Brave Thinkers 2011 November 2011

Amy Chua

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Law professor; memoirist
New Haven, Connecticut

No playdates. No television. No sleepovers. The strict rules that a Yale law professor set for her kids become the basis for a provocative confessional—and a broadside against American parenting.

In publishing Battle Hymn of the Tiger Mother this year, you outed yourself as the antithesis of many coddling Western parents. The reaction was vehement.

I was stunned by how the book was received. Much of the book is making fun of myself, and I had hoped people would find it funny. It may be hard to believe, but people who know me think of me as supportive and self-deprecating.

You felt misunderstood?

Very much so. Most people talking about the book had not actually read it. The book is a memoir, not a parenting guide. On the Today show, they introduced me by saying, “People think you’re a monster, that you abused your children.” It was very painful. I broke down a few times, then I thought, I can crawl into a hole or I can be strong. So I went on the road for six months, and appreciated the opportunity to explain myself.

Brave Thinkers 2011What do you think was so unnerving for people about the way you raised your kids?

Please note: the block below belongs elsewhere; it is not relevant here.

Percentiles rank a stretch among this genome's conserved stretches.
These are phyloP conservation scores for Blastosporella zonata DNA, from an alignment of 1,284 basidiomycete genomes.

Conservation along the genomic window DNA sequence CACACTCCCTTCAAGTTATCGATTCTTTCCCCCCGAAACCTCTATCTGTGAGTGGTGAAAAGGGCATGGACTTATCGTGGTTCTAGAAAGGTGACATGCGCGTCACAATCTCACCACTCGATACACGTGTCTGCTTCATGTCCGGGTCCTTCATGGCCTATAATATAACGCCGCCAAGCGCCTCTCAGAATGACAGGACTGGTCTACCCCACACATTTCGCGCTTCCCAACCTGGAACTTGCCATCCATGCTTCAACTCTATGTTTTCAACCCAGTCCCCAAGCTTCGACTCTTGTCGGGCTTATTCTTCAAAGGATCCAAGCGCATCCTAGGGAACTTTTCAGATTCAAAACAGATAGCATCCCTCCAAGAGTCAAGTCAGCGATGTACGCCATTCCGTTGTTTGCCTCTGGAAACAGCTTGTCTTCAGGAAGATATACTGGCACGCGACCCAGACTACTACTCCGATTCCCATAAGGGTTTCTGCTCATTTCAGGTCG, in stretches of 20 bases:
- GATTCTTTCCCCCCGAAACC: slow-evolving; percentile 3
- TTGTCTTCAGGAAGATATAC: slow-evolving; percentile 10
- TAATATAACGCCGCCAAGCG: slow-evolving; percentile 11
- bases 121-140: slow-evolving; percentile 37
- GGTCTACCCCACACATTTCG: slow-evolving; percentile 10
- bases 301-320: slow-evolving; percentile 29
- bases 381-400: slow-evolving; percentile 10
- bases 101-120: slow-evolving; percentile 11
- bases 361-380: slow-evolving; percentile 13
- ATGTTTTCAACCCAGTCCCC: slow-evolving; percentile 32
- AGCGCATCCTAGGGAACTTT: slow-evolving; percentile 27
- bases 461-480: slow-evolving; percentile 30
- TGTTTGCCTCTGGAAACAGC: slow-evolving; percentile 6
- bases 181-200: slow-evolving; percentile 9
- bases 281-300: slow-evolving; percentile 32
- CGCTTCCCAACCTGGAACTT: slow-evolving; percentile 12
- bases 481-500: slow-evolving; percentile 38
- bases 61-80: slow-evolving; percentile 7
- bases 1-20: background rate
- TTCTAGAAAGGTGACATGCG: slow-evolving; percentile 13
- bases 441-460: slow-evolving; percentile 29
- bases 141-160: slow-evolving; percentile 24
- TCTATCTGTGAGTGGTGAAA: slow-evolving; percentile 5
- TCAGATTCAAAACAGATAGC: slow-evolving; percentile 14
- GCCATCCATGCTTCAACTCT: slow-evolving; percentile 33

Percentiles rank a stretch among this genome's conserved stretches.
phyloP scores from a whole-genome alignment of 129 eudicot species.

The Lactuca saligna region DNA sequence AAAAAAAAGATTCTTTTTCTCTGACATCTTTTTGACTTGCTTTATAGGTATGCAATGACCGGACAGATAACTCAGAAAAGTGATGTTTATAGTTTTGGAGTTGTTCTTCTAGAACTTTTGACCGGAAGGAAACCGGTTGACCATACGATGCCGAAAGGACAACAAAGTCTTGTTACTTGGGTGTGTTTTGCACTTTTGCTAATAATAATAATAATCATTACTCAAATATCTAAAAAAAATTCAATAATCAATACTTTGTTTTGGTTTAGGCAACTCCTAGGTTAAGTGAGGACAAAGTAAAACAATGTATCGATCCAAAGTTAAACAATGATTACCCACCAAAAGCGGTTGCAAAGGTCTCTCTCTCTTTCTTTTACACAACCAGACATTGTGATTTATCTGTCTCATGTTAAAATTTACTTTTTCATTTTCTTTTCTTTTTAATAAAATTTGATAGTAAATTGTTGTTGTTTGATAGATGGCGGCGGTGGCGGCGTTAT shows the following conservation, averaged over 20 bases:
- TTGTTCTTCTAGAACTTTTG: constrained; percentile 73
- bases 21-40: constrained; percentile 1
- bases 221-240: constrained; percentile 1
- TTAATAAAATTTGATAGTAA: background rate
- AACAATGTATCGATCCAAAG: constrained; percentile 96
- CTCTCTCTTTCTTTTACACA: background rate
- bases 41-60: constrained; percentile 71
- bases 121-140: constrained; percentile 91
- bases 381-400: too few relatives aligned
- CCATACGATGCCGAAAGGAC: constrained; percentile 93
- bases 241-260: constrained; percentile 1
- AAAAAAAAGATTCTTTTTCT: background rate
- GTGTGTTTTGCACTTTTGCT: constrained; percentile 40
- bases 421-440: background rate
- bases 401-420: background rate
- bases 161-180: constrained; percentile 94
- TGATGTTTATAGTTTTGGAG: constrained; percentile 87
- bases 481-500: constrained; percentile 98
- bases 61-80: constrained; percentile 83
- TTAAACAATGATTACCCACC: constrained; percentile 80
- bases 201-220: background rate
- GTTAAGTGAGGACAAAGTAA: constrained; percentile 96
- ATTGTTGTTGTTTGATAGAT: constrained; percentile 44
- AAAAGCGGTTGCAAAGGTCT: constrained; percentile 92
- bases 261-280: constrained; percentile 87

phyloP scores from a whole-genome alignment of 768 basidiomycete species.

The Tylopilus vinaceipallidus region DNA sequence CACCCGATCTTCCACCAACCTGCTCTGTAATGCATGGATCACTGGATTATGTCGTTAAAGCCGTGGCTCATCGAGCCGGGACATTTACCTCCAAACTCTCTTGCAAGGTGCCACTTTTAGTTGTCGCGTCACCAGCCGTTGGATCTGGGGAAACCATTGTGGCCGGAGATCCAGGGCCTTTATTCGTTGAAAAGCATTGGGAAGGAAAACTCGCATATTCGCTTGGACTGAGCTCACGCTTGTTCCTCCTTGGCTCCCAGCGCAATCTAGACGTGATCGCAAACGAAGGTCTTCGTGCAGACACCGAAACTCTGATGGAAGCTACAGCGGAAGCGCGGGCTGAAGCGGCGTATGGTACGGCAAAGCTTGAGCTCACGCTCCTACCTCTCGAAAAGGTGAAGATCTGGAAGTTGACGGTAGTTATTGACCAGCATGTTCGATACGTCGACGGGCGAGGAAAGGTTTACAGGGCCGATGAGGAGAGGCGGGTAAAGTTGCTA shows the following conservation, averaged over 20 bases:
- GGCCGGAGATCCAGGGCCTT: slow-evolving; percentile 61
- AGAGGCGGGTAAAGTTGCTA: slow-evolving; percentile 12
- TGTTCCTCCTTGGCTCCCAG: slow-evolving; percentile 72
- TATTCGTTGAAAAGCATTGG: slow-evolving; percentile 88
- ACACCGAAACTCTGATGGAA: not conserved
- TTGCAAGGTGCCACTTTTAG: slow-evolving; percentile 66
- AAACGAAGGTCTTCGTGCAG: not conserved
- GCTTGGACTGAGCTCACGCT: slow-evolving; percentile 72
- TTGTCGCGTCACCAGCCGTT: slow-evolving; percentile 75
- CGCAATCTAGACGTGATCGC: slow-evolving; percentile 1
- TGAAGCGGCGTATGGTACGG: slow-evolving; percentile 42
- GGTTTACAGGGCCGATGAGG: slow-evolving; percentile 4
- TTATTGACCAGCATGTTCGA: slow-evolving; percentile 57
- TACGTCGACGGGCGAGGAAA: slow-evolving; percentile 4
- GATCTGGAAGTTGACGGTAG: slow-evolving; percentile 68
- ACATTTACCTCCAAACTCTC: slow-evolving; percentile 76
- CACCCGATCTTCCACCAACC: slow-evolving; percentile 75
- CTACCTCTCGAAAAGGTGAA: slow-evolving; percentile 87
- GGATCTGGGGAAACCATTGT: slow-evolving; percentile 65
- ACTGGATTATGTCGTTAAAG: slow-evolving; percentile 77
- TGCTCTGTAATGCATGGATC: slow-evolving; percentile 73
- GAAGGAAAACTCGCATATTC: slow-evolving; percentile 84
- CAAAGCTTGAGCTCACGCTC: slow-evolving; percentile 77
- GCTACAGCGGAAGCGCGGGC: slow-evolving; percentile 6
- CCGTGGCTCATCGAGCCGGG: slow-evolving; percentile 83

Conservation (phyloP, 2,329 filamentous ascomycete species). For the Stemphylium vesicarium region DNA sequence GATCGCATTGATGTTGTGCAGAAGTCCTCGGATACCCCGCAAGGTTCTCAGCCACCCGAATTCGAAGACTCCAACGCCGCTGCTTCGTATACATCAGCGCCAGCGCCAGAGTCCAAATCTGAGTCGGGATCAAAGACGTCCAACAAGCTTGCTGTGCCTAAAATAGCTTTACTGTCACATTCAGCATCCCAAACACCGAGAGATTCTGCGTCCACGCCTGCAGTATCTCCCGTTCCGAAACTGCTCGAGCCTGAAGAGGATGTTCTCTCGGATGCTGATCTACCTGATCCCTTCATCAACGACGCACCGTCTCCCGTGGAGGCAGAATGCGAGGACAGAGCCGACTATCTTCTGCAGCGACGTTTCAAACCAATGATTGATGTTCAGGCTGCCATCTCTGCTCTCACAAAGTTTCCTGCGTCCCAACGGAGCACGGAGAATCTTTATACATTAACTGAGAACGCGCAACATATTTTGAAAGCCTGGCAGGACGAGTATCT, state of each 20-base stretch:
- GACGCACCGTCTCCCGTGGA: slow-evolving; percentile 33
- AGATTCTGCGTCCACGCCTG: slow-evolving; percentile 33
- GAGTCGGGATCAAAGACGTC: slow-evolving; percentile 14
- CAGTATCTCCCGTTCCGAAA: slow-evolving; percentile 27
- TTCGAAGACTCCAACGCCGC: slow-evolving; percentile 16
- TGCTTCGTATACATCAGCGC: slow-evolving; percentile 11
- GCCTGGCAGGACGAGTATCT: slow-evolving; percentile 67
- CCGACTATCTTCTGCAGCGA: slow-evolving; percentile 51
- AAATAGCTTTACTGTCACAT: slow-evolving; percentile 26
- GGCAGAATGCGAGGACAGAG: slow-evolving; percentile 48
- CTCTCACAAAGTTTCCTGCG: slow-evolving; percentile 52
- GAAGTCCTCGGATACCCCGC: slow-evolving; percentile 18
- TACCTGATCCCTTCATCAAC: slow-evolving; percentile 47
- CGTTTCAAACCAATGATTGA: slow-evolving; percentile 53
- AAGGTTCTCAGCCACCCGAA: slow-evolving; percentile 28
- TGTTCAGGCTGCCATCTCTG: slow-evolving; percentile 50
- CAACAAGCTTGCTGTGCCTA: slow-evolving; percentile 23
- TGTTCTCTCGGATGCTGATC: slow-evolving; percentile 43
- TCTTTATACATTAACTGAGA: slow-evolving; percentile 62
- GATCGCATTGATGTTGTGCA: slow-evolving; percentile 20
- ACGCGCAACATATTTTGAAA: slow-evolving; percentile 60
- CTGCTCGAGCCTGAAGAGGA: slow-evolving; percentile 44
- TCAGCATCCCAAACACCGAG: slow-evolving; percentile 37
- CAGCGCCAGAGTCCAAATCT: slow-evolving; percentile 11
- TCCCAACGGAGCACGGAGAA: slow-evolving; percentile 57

I’m not saying that my way of doing it works for every family. I truly don’t think everybody can do this kind of parenting. It worked for us. It was more about the universal truth that no matter what baggage we bring to raising kids, there’s only so much we can do as parents.

But you also had a lot of supporters.

I did, and I was grateful for their support. Parents of all backgrounds who favor stricter parenting said, “You are so brave, it was always a closet practice to raise our kids this way, and now we don’t have to feel ashamed of what we think is right.” Everybody wants to know why so many Asian kids are good at math and achieve so much, and many readers said, “This is such a relief: it’s not genetic, it’s not in the rice! It’s about hard work, so we can do this!”

Do you think you went too far in showing your uber-strict side?

[My daughter] Sophia said, “You only put extreme moments in the book.” It’s true. I exposed a slice of our life, not the part where we’re lying in bed watching movies. I tell my kids that I love them, like, 10 times a day, and that’s not in the book. But I also sacrifice a tremendous amount for my kids. I don’t just make them work hard—I have to work just as hard to be that kind of mom.

How have your parents influenced the way you raise your kids?

My parents were like so many first-generation immigrants. They worked all the time and saved every penny for their kids’ education. They taught us never to take any opportunity for granted. Also, my mother never complimented me, whereas I compliment my kids constantly. Yet I’m very close with my parents, and I love the way they raised my sisters and me.

What values do you want to instill in your own kids?

Many people don’t realize it, but my book celebrates rebellion. [My daughter] Lulu was a heroine of the book, and she’s a rebel. I admire independent thinkers. I don’t want to have to apologize for doing things differently. I’m proud of it.


Image: Peter Mahakian

Presented by

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